Last week a British Columbia jury awarded former UFC fighter Jason Day approximately $340,000 following what turned out to be a career ending motor vehicle collision.

Day was struck on his bicycle by an SUV and sustained chronic soft tissue injuries to his knees and ankles.  While the injuries did not prevent him from pursuing many endeavors they proved too much for the high physical toll of MMA and he never fought again.    John Cameron, Day’s lawyer, confirmed that the jury awarded $50,000 for ‘diminished earning capacity’ which reflected the financial realities of the lost career to Day.

The jury was far more robust in their non-pecuniary assessment (money for pain and suffering and loss of enjoyment of life) and assessed damages for this loss at $325,000, a figure near the high end of what can be awarded in Canada, likely in an acknowledgement of the great loss of a sport Day dedicated many years of his life to.  The global award was then reduced 10% to account for a finding of contributory negligence on the part of Day.

It is unclear if ICBC (the insurer for the at fault motorist) is going to appeal.  The non-pecuniary award is vulnerable to appeal as it is close to Canada’s ‘rough upper limit’ which is reserved typically for catastrophic injuries and currently is at about $360K.

Hopefully there is no appeal and the insurer respects the jury’s assessment for the non-pecuniary loss of an MMA career.

UpdateAugust, 6, 2014 – Bleacher Report, who initially broke this story, has obtained correspondence between Sonnen’s lawyers and the Nevada Commission.

The legal arguments advanced largely mirror the below arguments and additionally point to recorded comments of NSAC Chairman Francisco Aguilar, where he agreed that Metamoris “is not subject” to the ban imposed on Sonnen.  Despite this the NSAC is reportedly not backing down and neither is Sonnen.

Here are copies of Sonnen’s lawyer’s letters to the NSAC

chairman-aguiilar-letter-08-01-2014

chairman-aguiilar-follow-up-letter-08-04-2014

It appears a game of legal chicken is going to take place.  If Sonnen competes and fines are issued, the Courts in Nevada will likely be asked to weigh in on this and ultimately decide who is right in this battle of wills.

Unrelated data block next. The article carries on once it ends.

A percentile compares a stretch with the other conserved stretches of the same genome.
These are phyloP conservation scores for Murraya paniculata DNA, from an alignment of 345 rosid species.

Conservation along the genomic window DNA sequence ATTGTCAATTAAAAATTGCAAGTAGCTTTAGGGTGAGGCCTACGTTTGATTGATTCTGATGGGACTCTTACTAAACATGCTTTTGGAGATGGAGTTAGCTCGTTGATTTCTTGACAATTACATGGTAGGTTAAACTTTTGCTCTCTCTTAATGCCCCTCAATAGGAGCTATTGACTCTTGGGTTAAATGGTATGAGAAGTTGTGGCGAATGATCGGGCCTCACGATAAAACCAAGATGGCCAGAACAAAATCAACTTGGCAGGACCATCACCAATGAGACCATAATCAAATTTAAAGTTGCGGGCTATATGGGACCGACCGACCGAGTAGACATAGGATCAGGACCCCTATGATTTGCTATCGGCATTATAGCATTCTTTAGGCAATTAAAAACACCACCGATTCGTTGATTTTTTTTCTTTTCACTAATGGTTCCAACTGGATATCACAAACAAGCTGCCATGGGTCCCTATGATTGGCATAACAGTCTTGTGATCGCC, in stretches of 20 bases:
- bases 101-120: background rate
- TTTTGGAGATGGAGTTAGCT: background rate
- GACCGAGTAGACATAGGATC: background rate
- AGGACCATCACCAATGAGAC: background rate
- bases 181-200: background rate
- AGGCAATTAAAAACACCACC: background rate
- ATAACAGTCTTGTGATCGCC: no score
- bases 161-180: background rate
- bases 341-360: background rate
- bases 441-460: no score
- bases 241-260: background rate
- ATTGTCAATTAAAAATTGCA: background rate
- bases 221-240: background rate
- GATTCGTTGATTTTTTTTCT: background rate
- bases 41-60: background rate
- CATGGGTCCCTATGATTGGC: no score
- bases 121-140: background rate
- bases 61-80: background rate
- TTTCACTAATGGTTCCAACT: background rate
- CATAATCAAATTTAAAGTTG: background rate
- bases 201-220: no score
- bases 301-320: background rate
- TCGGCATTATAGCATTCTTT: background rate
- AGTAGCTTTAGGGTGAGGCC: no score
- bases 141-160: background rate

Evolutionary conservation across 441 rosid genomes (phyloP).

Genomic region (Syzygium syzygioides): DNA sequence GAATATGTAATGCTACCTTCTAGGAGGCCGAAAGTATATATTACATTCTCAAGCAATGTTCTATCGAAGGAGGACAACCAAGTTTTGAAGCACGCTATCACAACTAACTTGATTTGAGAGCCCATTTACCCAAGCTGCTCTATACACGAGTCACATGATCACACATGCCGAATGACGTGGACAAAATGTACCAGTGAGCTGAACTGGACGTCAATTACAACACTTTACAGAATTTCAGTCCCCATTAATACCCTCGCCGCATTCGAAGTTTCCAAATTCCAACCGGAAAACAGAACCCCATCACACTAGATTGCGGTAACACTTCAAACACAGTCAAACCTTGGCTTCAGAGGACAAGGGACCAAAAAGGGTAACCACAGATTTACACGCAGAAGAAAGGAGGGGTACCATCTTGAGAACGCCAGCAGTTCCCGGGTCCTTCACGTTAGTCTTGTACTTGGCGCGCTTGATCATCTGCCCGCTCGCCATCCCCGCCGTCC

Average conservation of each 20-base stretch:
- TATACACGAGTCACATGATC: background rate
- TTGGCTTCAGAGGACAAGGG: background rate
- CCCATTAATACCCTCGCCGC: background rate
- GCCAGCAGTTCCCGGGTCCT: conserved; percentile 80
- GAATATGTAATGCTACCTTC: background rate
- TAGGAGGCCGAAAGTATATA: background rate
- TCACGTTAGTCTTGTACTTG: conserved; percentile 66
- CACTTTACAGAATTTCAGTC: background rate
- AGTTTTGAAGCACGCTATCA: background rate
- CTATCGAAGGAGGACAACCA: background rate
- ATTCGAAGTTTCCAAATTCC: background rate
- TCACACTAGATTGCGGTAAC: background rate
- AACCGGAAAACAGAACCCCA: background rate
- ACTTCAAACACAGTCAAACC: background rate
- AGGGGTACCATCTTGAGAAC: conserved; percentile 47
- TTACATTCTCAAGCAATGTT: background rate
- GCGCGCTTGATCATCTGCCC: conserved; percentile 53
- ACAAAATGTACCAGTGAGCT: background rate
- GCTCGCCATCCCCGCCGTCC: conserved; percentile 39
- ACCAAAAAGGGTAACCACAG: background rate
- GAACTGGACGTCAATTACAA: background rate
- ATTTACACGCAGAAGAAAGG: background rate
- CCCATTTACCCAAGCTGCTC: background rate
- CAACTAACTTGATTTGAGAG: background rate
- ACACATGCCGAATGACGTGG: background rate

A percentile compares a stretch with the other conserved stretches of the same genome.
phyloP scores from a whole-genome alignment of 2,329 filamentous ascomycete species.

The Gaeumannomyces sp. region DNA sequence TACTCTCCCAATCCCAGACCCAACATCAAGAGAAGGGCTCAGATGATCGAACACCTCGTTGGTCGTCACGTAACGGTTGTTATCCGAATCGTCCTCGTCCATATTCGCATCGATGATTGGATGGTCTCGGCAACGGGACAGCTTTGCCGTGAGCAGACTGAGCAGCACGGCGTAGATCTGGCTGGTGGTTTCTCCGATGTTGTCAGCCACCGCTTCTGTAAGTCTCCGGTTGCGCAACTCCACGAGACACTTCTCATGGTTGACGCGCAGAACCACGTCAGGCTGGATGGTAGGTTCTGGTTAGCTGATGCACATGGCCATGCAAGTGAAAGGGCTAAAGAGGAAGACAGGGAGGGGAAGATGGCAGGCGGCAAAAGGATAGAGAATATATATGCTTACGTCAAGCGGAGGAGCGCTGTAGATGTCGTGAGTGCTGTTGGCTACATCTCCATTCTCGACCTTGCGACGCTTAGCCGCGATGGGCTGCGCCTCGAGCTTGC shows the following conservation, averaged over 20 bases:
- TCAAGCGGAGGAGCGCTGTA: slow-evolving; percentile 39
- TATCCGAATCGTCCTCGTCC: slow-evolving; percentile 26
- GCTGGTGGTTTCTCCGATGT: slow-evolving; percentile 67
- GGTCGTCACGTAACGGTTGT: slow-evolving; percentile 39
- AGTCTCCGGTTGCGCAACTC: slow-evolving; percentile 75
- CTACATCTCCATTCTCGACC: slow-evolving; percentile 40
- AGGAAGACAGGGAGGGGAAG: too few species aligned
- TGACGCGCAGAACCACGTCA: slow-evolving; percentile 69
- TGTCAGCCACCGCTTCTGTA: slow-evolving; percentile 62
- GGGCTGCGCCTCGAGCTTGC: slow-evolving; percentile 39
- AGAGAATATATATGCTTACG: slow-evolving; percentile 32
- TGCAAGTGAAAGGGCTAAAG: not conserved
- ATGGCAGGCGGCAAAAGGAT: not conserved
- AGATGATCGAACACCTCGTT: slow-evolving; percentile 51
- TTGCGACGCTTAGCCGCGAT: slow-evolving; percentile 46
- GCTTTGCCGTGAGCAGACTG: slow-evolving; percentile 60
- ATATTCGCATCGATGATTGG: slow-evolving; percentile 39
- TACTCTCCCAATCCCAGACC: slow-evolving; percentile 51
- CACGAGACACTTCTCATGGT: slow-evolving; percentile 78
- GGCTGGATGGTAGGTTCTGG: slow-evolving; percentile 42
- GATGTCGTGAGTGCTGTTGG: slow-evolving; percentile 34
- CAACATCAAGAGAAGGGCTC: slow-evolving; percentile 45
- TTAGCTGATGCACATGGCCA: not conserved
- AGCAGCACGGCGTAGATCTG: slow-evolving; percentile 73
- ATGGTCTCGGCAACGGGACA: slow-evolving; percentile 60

_____________________________________________________________

Today it was rumored that the Nevada State Athletic Commission threatened to fine ‘retired’ MMA athlete Chael Sonnen $250,000 “per failed drug test violation if he competes at Metamoris“.  The problem?  They likely don’t have the right to do so.

By way of brief background, Sonnen was handed a two year suspension by the Nevada commission following multiple failed drug tests.  They could have fined him for his transgressions at that time but did not.  Instead they waived fines in lieu of an agreement that Sonnen would cooperate with the NSAC in addressing their PED policies and further secured his agreement that he would not ‘fight‘ in any other jurisdiction during the time of his suspension.

When Nevada realized that Sonnen was scheduled to compete at Metamoris , a professional grappling event hosted in California, it appears some considered this fighting triggering a breach of the secured agreement.  The problem with this, however, is that Metamoris likely cannot be considered a ‘fight’ under Nevada law.

Nevada was well aware they could not ban Sonnen from fighting in another jurisdiction.  Appreciating this, the NSAC was very careful in the wording of their penalty which was phrased as follows:

we will solicit Mr. Sonnen’s agreement that he will not fight in any other jurisdiction for that same period of time.”  Sonnen agreed to these terms.  The only question is whether competing in Metamoris can equal a ‘fight’ as defined in Nevada law thereby breaking this agreement allowing Nevada to reconsider their penalties.

The commission did not bother defining what they meant by fight.  The terns likely would be interpreted synonymously with the types of events the Nevada commission has the authority to regulate.  Under Nevada’s combat sports regulations the term ‘fight’ is not defined, instead the phrase ‘unarmed combat’ is used and is defined as follows:

boxing or any form of competition in which a blow is usually struck which may reasonably be expected to inflict injury.

The key for a non boxing event being captured by this definition is the word ‘blow’ which would be synonymous with strikes.  It is hard to see how Sonnen’s agreement could be violated by his participation in a grappling event which does not allow striking.